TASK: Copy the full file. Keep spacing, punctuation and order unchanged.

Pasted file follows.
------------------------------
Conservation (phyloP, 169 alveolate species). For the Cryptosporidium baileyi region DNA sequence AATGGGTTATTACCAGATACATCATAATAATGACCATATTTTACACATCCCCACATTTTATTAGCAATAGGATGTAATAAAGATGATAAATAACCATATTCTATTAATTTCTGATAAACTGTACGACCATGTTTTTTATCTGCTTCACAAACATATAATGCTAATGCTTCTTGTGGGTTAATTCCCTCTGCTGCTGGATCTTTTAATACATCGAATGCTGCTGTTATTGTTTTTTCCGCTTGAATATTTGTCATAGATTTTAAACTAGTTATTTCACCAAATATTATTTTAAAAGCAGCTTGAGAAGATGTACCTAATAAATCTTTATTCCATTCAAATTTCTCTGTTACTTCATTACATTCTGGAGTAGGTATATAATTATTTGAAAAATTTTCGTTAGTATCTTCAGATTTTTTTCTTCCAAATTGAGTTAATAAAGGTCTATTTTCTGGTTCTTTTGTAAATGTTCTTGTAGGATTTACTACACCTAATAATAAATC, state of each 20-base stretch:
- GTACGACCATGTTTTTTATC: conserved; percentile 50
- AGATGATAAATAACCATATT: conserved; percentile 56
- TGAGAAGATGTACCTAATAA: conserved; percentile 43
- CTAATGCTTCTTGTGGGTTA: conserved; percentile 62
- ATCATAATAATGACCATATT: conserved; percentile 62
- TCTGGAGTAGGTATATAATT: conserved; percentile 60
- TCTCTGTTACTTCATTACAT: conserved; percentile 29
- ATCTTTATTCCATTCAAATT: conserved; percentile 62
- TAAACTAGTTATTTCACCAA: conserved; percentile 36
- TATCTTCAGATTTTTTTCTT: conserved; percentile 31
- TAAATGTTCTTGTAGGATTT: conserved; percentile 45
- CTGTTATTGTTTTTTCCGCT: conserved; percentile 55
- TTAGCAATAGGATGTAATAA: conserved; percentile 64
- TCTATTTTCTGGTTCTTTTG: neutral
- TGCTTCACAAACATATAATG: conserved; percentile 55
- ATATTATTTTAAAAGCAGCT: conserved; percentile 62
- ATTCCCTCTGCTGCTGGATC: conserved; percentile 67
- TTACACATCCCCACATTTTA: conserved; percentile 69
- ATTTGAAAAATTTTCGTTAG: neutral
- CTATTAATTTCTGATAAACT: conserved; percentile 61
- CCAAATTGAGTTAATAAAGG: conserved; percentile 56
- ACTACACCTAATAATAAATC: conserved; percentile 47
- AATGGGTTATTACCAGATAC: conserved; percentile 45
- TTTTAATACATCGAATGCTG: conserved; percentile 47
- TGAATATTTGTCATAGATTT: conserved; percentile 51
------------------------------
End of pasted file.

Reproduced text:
Conservation (phyloP, 169 alveolate species). For the Cryptosporidium baileyi region DNA sequence AATGGGTTATTACCAGATACATCATAATAATGACCATATTTTACACATCCCCACATTTTATTAGCAATAGGATGTAATAAAGATGATAAATAACCATATTCTATTAATTTCTGATAAACTGTACGACCATGTTTTTTATCTGCTTCACAAACATATAATGCTAATGCTTCTTGTGGGTTAATTCCCTCTGCTGCTGGATCTTTTAATACATCGAATGCTGCTGTTATTGTTTTTTCCGCTTGAATATTTGTCATAGATTTTAAACTAGTTATTTCACCAAATATTATTTTAAAAGCAGCTTGAGAAGATGTACCTAATAAATCTTTATTCCATTCAAATTTCTCTGTTACTTCATTACATTCTGGAGTAGGTATATAATTATTTGAAAAATTTTCGTTAGTATCTTCAGATTTTTTTCTTCCAAATTGAGTTAATAAAGGTCTATTTTCTGGTTCTTTTGTAAATGTTCTTGTAGGATTTACTACACCTAATAATAAATC, state of each 20-base stretch:
- GTACGACCATGTTTTTTATC: conserved; percentile 50
- AGATGATAAATAACCATATT: conserved; percentile 56
- TGAGAAGATGTACCTAATAA: conserved; percentile 43
- CTAATGCTTCTTGTGGGTTA: conserved; percentile 62
- ATCATAATAATGACCATATT: conserved; percentile 62
- TCTGGAGTAGGTATATAATT: conserved; percentile 60
- TCTCTGTTACTTCATTACAT: conserved; percentile 29
- ATCTTTATTCCATTCAAATT: conserved; percentile 62
- TAAACTAGTTATTTCACCAA: conserved; percentile 36
- TATCTTCAGATTTTTTTCTT: conserved; percentile 31
- TAAATGTTCTTGTAGGATTT: conserved; percentile 45
- CTGTTATTGTTTTTTCCGCT: conserved; percentile 55
- TTAGCAATAGGATGTAATAA: conserved; percentile 64
- TCTATTTTCTGGTTCTTTTG: neutral
- TGCTTCACAAACATATAATG: conserved; percentile 55
- ATATTATTTTAAAAGCAGCT: conserved; percentile 62
- ATTCCCTCTGCTGCTGGATC: conserved; percentile 67
- TTACACATCCCCACATTTTA: conserved; percentile 69
- ATTTGAAAAATTTTCGTTAG: neutral
- CTATTAATTTCTGATAAACT: conserved; percentile 61
- CCAAATTGAGTTAATAAAGG: conserved; percentile 56
- ACTACACCTAATAATAAATC: conserved; percentile 47
- AATGGGTTATTACCAGATAC: conserved; percentile 45
- TTTTAATACATCGAATGCTG: conserved; percentile 47
- TGAATATTTGTCATAGATTT: conserved; percentile 51